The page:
Location. Located in eastern Ontario, Ottawa lies on the south bank of the Ottawa River across from the city of Hull, Quebec. The distinctive green-roofed Parliament Buildings and the 90-metre Peace Tower dominate the city's downtown. Parliament Hill is the epicentre of Canada's national political scene, home to the House of Commons and the Senate Chambers.
Climate. The Ottawa-Hull region is one of Canada's largest metropolitan areas, yet the two cities maintain a small town atmosphere. Miles of parkland, trees and rivers make Ottawa one of the world's greenest capital cities. It is also one of the world's coldest capitals, with January temperatures ranging from -6° C to -16° C. The cold weather brings lots of snow and freezes the scenic Rideau Canal, a man-made waterway that cuts through the downtown. The canal is popular for ice skating when winter turns it into what Ottawans call the world's longest skating rink. Some residents even skate to work on the frozen canal.
The summer months bring plenty of sun and warm temperatures, though it is sometimes humid. July temperatures typically fall between 15° C and 26° C.
Economy. In its early years, Ottawa was a lumber centre called Bytown. But now the federal government is by far the largest employer. Over 4 million tourists visit Ottawa every year, making tourism an important economic contributor. Ottawa is also a centre for high-tech industry, especially computer related manufacturing.
People. Canada is officially a bilingual country, so many federal civil servants are required to speak both English and French. This, in addition to its close proximity to primarily French-speaking Quebec, has resulted in Ottawa having a large bilingual population. The city also boasts a diverse mix of ethnic backgrounds. Though nearly half of Ottawa's residents are of British ancestry, there are also large groups of French, Italian, German, Arabic and Chinese.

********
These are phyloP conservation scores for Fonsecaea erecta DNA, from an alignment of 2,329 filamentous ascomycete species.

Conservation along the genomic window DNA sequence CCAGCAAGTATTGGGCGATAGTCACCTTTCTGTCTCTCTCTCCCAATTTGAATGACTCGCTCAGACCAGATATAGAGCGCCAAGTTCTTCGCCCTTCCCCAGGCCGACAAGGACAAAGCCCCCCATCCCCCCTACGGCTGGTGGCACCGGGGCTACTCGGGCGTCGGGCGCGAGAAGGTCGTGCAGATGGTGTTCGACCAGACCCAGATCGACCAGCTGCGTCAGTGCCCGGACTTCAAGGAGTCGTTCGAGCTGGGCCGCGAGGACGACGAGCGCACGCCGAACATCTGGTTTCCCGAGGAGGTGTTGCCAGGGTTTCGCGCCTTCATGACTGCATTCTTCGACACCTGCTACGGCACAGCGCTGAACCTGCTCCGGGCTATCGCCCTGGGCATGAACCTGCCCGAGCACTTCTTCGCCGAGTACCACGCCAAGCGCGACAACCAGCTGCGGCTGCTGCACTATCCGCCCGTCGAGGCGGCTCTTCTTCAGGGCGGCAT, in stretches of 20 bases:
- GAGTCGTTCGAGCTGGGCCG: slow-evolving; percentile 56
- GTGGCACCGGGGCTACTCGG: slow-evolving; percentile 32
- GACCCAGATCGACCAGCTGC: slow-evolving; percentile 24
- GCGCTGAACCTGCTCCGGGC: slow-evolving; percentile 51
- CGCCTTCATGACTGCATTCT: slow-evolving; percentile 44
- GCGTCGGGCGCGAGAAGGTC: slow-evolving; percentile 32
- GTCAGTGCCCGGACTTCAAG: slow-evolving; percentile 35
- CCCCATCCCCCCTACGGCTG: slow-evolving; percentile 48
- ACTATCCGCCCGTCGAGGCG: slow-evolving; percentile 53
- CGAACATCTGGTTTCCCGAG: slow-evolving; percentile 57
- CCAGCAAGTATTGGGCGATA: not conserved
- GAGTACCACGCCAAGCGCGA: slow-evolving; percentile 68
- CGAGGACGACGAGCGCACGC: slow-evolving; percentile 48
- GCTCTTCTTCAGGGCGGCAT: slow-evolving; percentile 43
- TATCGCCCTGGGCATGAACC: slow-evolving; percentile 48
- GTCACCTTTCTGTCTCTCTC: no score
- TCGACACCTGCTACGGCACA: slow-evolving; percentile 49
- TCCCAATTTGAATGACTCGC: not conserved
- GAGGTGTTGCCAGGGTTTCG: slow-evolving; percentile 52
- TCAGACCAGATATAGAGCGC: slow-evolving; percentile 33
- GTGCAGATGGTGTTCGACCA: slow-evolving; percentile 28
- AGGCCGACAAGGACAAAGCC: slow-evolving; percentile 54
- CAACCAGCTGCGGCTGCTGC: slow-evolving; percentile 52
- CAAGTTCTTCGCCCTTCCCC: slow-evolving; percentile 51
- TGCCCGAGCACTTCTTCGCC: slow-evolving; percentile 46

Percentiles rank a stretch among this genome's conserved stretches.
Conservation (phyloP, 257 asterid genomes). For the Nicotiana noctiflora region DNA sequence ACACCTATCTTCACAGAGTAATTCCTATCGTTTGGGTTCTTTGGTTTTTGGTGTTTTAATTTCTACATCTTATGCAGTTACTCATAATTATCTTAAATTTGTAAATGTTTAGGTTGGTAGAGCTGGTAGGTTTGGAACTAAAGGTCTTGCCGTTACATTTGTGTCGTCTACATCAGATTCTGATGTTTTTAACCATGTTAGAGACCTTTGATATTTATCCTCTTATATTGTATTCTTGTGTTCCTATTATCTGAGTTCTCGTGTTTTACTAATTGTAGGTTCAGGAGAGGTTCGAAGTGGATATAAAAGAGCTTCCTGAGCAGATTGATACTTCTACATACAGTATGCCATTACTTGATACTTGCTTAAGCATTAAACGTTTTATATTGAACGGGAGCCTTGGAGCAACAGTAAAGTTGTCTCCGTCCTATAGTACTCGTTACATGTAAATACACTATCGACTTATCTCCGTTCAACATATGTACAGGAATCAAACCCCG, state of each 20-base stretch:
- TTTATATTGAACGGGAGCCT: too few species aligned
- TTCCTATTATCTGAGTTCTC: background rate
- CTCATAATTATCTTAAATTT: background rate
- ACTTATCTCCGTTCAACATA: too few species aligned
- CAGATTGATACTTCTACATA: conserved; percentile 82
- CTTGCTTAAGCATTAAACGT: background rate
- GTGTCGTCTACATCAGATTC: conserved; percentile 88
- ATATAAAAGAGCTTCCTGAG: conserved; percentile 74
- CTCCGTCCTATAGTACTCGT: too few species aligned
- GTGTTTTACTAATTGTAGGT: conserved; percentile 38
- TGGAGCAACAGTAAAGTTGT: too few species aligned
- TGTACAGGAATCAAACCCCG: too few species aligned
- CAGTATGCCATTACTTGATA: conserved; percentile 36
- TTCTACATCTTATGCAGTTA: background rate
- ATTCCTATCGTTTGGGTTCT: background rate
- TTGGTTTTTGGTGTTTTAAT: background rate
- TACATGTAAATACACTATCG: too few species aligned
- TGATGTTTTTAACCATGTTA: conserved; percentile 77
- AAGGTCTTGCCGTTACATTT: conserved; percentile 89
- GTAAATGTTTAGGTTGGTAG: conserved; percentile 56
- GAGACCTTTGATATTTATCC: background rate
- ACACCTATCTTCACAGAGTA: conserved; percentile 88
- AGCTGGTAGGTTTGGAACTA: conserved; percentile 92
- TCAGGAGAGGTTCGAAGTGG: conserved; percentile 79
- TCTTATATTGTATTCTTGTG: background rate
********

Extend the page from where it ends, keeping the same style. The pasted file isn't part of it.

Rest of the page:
Culture and Recreation. Ottawa is a showcase of Canadian culture. National museums, galleries and landmarks abound. The National Gallery of Canada, besides being home to some of the finest works of Canadian and world artists, is itself a masterpiece of architectural art, with its angular glass walls. Across the river in Hull, the flowing lines of the Canadian Museum of Civilization are also a masterpiece of modern design.
The Parliament Buildings, gothic and gargoyled, are the city's most popular attraction. Here you can catch a guided tour, watch the changing of the guard, view an evening light show and listen to symphony music on the front lawn.
Festivals and events add spice year-round. The annual tulip festival is a popular tourist draw, when more than three million tulips bloom in parks and on the grounds of public buildings throughout the city. Winterlude, a winter festival featuring dog-sled racing, broom ball and harness racing on ice, is held every February.
The Byward Market is a trendy Ottawa district featuring craft shops, fresh produce and meats by day and a vibrant nightclub scene at night.